© iFixit Teardowns | October 08, 2013

iPhone 5c: Well! It's blue.

The tornado of new Apple devices has taken us over the rainbow, and we have landed in the world of technicolor. We now "c" the light, but what will we "c" inside? Only tools, time, and tenacity will tell.

We know you are as anxious as we are to find out exactly what the "c" means. Here at iFixit, we like to answer the hard questions in life: "Why is it called the c? Why can't Apple name devices in a way that makes sense? What will the insides be like? What does the fox say?" You asked; we answered. So join us for a colorful taste of the Apple rainbow as we tear down the iPhone 5c.
Highlights: With an array of colors to choose from (White, Blue, Pink, Green, and Yellow), we decided upon blue. So what does the "c" really stand for? We've already identified a major difference in "color," but we aren't ready to close the book on this mystery, just yet! As promised, every port, button, and slider has had its metal swapped out for plastic. "Cheaper," per chance? Not only are these parts made of plastic, they also look a lot more…"childish." The volume buttons are considerably larger, and the 10-hole microphone grille and 16-hole speaker grille have been replaced with 1- and 4-hole grilles, respectively. The front panel assembly is dispatched using a small suction cup. Despite the plastic backing, the display assembly of the 5c fits just as snug as the 5s and 5. We are beginning to wonder if the "c" stands for "copycat". Though it may look like we are performing painful dental procedures on a Smurf, we assure you that removing the 5c screws is as quick and painless as Novocain. Though the 5c is essentially a repackaged iPhone 5 (in colored plastic, in case that hadn't been made apparent, yet), the battery has been beefed up a bit, clocking in at 3.8 V—5.73 Wh—1510 mAh, compared to the 3.8 V—5.45 Wh—1440 mAh battery of the iPhone 5. Larger battery…Hmmm, could the "c" stand for battery "capacity?" It's a theory; it's probably wrong.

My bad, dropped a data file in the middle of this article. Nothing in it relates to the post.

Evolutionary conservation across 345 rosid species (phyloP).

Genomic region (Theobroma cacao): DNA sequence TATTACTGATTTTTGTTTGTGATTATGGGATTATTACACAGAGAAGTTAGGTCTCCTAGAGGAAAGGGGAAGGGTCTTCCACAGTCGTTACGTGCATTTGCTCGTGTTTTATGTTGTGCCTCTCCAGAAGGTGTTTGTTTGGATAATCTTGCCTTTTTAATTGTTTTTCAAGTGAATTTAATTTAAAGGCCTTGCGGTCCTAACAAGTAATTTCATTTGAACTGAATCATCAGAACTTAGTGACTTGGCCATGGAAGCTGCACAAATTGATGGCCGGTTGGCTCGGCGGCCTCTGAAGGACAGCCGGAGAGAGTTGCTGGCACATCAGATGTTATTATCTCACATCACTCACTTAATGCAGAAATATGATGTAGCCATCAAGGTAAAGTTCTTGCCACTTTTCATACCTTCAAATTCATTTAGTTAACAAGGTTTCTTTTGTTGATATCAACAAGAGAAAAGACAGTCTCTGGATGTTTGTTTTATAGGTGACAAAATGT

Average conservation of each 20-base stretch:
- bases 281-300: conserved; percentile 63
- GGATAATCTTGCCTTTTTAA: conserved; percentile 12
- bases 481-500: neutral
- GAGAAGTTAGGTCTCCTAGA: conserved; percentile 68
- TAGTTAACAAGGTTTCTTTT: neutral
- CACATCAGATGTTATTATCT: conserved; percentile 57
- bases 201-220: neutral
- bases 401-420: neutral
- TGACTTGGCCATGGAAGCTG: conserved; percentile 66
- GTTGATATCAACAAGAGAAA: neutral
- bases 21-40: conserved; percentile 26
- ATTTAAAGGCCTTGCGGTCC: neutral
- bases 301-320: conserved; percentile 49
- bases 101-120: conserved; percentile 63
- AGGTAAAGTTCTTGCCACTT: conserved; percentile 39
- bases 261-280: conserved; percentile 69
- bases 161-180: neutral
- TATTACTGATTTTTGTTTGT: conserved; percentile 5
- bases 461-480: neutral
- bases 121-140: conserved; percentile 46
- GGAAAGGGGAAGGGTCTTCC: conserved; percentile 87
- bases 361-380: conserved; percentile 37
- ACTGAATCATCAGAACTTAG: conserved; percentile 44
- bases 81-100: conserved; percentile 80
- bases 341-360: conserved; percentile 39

Chips on the logic board:
  • Apple A6 APL0598 application processor
  • Apple 338S1164
  • Apple 338S1116
  • Avago A790720
  • Avago A7900
  • Broadcom BCM5976 touchscreen controller
  • Elpida B8164B3PM-1D-F 8 Gb (1 GB) DDR2 RAM under the A6 system-on-a-chip
  • Murata 339S0209 (based on the Broadcom BCM4334) Wi-Fi module
  • Qualcomm MDM9615M LTE Modem
  • Qualcomm WTR1605L LTE/HSPA+/CDMA2K/TDSCDMA/EDGE/GPS transceiver
  • Qualcomm PM8018 RF power management IC
  • Skyworks 77810-12
  • Skyworks 773550-10
  • Toshiba THGBX2G7B2JLA01 128 Gb (16 GB) NAND flash
  • TriQuint TQM6M6224
----- The rest of the teardown can be found at © iFixit.
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